Ever since humans figured out how to use fire to our advantage, we’ve become increasingly savvy at burning a wide variety of things for a wide array of reasons. Among these early discoveries still widely practiced is the burning of fragrant woods, herbs and other botanicals not for heat or food, but to stimulate the senses. In other words, incense.
“The word incense is latin for ‘to burn’,” says Brennan Moore, the Toronto-based founder of the Brennan Michael fragrance brand who created Tokyo Smoke’s line of custom incense. “Some of the first incense was made in ancient Egypt from tree gum resins,” he says, noting that the lavender he blended with sandalwood for the Relief fragrance has been used for centuries for its calming effects.
The story of incense is in many ways the story of human civilization itself. “I offered incense in front of the mountain-ziggurat,” wrote the author of The Epic of Gilgamesh around 2000 BCE. “Seven and seven cult vessels I put in place and into the fire I poured reeds, cedar, and myrtle. The gods smelled the savour; the gods smelled the sweet savour, and collected like flies over a sacrifice.” As depicted in this, the oldest written story in any language, the earliest recorded use of incense can be traced back to Babylonia and Mesopotamia, where trade routes and spiritualism flourished side by side. Here, incense was used to get the attention of the gods, drawing them in with smoke and pleasing smells. Likewise, ancient Greeks and Romans burned frankincense and myrrh in their temples to accompany (and perhaps mask the smell of) their offerings of burnt flesh. Incense was also found among the jars of wine, oil and food in Egyptian king Tutankhamen’s tomb. Indigenous people in what would become Canada and the U.S., meanwhile, developed distinct incense rituals around burning “the four sacred medicines”: Sage, sweetgrass, cedar and tobacco. As incense spread across Europe and Asia, it became a component of religious practice nearly everywhere it landed, from the Ashrams of India to the temples of Japan to the grand cathedrals of Italy and France. With complex notes of tobacco, cedar and exotic spices, Brennan Moore’s Go and Relax incense scents for Tokyo Smoke recall some of these ancient aromas.
In the Judeo-Christian tradition (incense is mentioned in both the Talmud and the Bible) smoke was used to venerate and sanctify. The swirling plumes represented the mysteries of the spirit world, while the exotic aromas suggested the sweetness and complexity of the divine. “Then another angel, having a golden censer, came and stood at the altar,” says the book of Revelations. “And he was given much incense, that he should offer it with the prayers of all the saints upon the golden altar which was before the throne, and the smoke of the incense, with the prayers of the saints, ascended before God from the angel’s hand.”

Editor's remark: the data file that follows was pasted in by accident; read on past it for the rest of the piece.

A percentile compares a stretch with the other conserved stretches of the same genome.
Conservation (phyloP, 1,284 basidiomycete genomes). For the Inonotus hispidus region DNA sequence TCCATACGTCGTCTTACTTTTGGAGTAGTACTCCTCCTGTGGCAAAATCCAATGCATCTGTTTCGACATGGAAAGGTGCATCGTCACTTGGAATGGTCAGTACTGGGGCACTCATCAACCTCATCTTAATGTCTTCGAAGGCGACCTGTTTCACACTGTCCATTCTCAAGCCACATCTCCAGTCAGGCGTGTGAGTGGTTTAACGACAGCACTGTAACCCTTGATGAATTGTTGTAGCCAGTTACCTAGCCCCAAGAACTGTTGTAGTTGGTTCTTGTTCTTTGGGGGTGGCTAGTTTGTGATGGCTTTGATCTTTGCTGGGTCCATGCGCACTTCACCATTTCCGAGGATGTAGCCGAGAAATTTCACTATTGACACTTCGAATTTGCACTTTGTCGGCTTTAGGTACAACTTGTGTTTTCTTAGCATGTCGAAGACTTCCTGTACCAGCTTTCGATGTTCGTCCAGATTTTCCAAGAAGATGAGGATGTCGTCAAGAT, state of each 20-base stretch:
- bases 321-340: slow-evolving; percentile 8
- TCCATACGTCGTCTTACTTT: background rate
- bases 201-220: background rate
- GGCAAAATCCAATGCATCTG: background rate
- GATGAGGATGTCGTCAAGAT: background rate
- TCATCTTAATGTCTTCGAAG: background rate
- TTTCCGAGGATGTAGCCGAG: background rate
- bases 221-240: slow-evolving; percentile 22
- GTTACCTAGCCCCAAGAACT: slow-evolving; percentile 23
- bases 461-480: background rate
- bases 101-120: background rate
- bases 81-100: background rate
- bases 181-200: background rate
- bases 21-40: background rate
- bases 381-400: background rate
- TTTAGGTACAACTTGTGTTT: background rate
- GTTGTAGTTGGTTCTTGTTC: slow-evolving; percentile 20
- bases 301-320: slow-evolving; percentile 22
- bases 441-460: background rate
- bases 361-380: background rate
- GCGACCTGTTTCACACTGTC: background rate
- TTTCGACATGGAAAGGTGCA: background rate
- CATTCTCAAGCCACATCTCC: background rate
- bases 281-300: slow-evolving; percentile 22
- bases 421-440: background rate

Regardless of your spiritual beliefs, the very act of turning the tangible into the ephemeral — wood becoming fire becoming smoke that disappears like magic into the air — is as evocative of the invisible world now as it was thousands of years ago.
Along with rock music, flower power, and (naturally) smoking cannabis, the 1960s ushered in a widespread interest in all things eastern — incense included. As trendy as the teachings of Buddhism, Hinduism and other eastern religions were for a time, it was the exotic aromas of patchouli and nag champa (along with yoga and the Kama Sutra) that embedded themselves in modern Western culture. As inseparable from hippiedom as tie-dye and Volkswagen buses, incense became beloved for its quasi-religious associations as for its ability to mask the smell of doobs in dorm rooms. Psychedelic rock band Strawberry Alarm Clock immortalized the central role of incense in this trippy scene, name-dropping the stuff in the ever-so-groovy chorus of their 1967 hit, “Incense and Peppermints.”
Things don’t tend to persist in culture without good reason, and as enticing as the smell of burning aromatics, as mesmerizing as the curling plumes of smoke are, modern science suggests that incense’s medicinal properties are as much responsible for its longevity as anything else. According to a study co-authored by researchers at Johns Hopkins University and the Hebrew University in Jerusalem, frankincense derived from the Boswellia tree was found to lower anxiety and reduce symptoms of depression in mice. “Apparently, most present day worshipers assume that incense burning has only a symbolic meaning,” stated one of the study’s co-authors. Regardless of whether or not the gods, if they do exist, appreciate the gesture, the burning of things like lavender, sage and frankincense has remained a part of human society for long enough to suggest it offers more than merely smoke and symbolism.
Story by Jeremy Freed